Schools reopened in March this year under the first phase of the roadmap out of lockdown, but pupil absence has hit a new record high amid a rise in cases and rules around self-isolation.

New Department for Education figures show an estimated 83.4% of state school pupils in England were in class on July 1, down from 87.4% on June 24 and 89.7% on June 17.

LONDON, UNITED KINGDOM - AUGUST 22: Students take part in a protest through central London over the government's handling of exam results after A-level and General Certificate of Secondary Education (GCSE) exams were cancelled due to the coronavirus (Covid-19) pandemic in London, United Kingdom on August 22, 2020. (Photo by Isabel Infantes/Anadolu Agency via Getty Images)

Students take part in a protest through central London over the government’s handling of exam results last summer (Picture: Getty)

Mr Williamson confirmed today that the use of ‘bubbles’ in schools and colleges will be scrapped when the country moves towards the final easing of lockdown restrictions on July 19.

At present, children have to self-isolate for 10 days if another pupil in their bubble – which can be an entire year group at secondary school – tests positive for coronavirus.

From so-called ‘Freedom Day’, schools will no longer be expected to undertake contact tracing and NHS Test and Trace will instead identify close contacts of positive cases.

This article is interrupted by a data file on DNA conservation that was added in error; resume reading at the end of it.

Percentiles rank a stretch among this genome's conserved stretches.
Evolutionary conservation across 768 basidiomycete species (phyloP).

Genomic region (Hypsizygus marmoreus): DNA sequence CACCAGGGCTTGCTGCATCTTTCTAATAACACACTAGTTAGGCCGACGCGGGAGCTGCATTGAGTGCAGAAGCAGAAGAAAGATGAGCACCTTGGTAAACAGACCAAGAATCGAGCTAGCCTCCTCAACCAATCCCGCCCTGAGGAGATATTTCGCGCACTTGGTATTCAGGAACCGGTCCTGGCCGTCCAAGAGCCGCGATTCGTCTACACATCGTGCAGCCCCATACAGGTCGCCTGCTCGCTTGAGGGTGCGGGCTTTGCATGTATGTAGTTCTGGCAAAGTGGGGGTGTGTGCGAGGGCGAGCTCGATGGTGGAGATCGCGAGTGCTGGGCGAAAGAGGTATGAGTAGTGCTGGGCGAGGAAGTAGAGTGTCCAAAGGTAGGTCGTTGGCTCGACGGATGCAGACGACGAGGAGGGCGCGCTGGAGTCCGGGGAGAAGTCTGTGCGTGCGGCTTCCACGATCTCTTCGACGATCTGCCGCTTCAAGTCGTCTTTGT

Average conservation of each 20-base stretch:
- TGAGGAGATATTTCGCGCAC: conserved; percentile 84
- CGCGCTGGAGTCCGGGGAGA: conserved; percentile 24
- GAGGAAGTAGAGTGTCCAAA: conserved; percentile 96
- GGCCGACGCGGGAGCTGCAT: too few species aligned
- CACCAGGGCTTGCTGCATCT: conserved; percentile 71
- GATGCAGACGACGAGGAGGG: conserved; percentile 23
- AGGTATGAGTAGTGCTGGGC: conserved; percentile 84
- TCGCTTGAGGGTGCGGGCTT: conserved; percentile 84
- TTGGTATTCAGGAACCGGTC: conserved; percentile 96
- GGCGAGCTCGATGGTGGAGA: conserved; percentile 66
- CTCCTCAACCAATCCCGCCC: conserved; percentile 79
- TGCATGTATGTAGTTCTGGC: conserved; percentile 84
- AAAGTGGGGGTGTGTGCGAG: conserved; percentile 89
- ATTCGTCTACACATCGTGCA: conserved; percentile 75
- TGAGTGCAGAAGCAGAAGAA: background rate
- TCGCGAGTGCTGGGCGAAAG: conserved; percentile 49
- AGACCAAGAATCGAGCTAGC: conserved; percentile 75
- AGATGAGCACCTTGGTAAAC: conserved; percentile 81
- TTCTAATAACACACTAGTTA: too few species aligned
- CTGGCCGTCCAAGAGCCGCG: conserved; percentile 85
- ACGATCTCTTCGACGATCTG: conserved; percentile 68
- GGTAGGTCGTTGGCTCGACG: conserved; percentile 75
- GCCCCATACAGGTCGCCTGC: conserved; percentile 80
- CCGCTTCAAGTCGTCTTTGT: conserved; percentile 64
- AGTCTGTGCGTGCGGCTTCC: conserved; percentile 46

Then from August 16, under-18s in England will only have to isolate if they have tested positive for Covid-19 themselves.

Mr Williamson said: ‘We recognise that the system of bubbles and isolation is causing disruption to many children’s education.

‘That is why we’ll be ending bubbles and transferring contact tracing to the NHS Test and Trace system for early years settings, schools and colleges.’

Face coverings will also no longer be advised for pupils, staff and visitors, either in classrooms or in communal areas.

But the Education Secretary said ‘some protective measures’ – such as enhanced hygiene and ventilation – will remain in place for the autumn term

Education leaders have criticised the government’s plan, which comes as case numbers continue to rise.

Mary Bousted, joint general secretary of the National Education Union, said: ‘We must seriously question the wisdom of the government’s decision to take away so many safety measures. The government should publish the results of its trials on daily contact testing as an alternative to self-isolation before changing the system.

‘This is not a government which oversees, but one which overlooks. It has failed to take account of the alarming deterioration in self-testing numbers among school-age children.’

But some have supported the planned changes, arguing they would reduce ‘disruption’ of education.

Geoff Barton, general secretary of the Association of School and College Leaders (ASCL), said: ‘We have to put an end to the educational disruption that has blighted the lives of children and young people during the pandemic, and it simply would not be fair to them to continue with the current controls when the adult population is largely vaccinated.’